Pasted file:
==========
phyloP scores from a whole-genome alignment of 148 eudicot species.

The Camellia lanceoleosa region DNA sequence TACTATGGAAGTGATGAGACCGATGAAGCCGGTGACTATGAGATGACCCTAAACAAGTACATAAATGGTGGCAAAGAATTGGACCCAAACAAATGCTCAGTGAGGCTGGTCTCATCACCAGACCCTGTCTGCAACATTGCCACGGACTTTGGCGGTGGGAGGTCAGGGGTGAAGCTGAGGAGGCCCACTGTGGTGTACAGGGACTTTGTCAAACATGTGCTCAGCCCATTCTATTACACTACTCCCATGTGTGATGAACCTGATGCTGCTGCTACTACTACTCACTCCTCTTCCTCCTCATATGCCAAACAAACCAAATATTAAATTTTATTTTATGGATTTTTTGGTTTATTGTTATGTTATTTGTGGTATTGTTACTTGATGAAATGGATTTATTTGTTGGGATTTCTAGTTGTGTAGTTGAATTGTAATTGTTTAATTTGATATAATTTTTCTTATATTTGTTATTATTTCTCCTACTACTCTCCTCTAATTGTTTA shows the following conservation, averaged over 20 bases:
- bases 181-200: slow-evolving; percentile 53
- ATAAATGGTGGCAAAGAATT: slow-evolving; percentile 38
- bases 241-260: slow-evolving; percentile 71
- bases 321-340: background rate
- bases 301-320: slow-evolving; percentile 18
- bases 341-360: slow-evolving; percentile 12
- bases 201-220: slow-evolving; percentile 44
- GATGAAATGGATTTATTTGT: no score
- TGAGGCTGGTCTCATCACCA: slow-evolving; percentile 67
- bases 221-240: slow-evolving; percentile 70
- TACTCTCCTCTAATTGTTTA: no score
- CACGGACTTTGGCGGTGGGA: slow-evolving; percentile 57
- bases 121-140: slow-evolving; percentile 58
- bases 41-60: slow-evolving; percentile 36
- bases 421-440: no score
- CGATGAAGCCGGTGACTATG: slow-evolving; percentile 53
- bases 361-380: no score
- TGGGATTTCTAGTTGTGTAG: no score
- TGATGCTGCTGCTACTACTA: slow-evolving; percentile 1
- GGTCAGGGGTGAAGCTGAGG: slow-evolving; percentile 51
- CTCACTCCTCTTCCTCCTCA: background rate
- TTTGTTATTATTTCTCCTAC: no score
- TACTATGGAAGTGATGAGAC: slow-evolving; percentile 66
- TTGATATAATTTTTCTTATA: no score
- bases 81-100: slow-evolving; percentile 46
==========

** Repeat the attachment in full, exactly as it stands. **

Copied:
phyloP scores from a whole-genome alignment of 148 eudicot species.

The Camellia lanceoleosa region DNA sequence TACTATGGAAGTGATGAGACCGATGAAGCCGGTGACTATGAGATGACCCTAAACAAGTACATAAATGGTGGCAAAGAATTGGACCCAAACAAATGCTCAGTGAGGCTGGTCTCATCACCAGACCCTGTCTGCAACATTGCCACGGACTTTGGCGGTGGGAGGTCAGGGGTGAAGCTGAGGAGGCCCACTGTGGTGTACAGGGACTTTGTCAAACATGTGCTCAGCCCATTCTATTACACTACTCCCATGTGTGATGAACCTGATGCTGCTGCTACTACTACTCACTCCTCTTCCTCCTCATATGCCAAACAAACCAAATATTAAATTTTATTTTATGGATTTTTTGGTTTATTGTTATGTTATTTGTGGTATTGTTACTTGATGAAATGGATTTATTTGTTGGGATTTCTAGTTGTGTAGTTGAATTGTAATTGTTTAATTTGATATAATTTTTCTTATATTTGTTATTATTTCTCCTACTACTCTCCTCTAATTGTTTA shows the following conservation, averaged over 20 bases:
- bases 181-200: slow-evolving; percentile 53
- ATAAATGGTGGCAAAGAATT: slow-evolving; percentile 38
- bases 241-260: slow-evolving; percentile 71
- bases 321-340: background rate
- bases 301-320: slow-evolving; percentile 18
- bases 341-360: slow-evolving; percentile 12
- bases 201-220: slow-evolving; percentile 44
- GATGAAATGGATTTATTTGT: no score
- TGAGGCTGGTCTCATCACCA: slow-evolving; percentile 67
- bases 221-240: slow-evolving; percentile 70
- TACTCTCCTCTAATTGTTTA: no score
- CACGGACTTTGGCGGTGGGA: slow-evolving; percentile 57
- bases 121-140: slow-evolving; percentile 58
- bases 41-60: slow-evolving; percentile 36
- bases 421-440: no score
- CGATGAAGCCGGTGACTATG: slow-evolving; percentile 53
- bases 361-380: no score
- TGGGATTTCTAGTTGTGTAG: no score
- TGATGCTGCTGCTACTACTA: slow-evolving; percentile 1
- GGTCAGGGGTGAAGCTGAGG: slow-evolving; percentile 51
- CTCACTCCTCTTCCTCCTCA: background rate
- TTTGTTATTATTTCTCCTAC: no score
- TACTATGGAAGTGATGAGAC: slow-evolving; percentile 66
- TTGATATAATTTTTCTTATA: no score
- bases 81-100: slow-evolving; percentile 46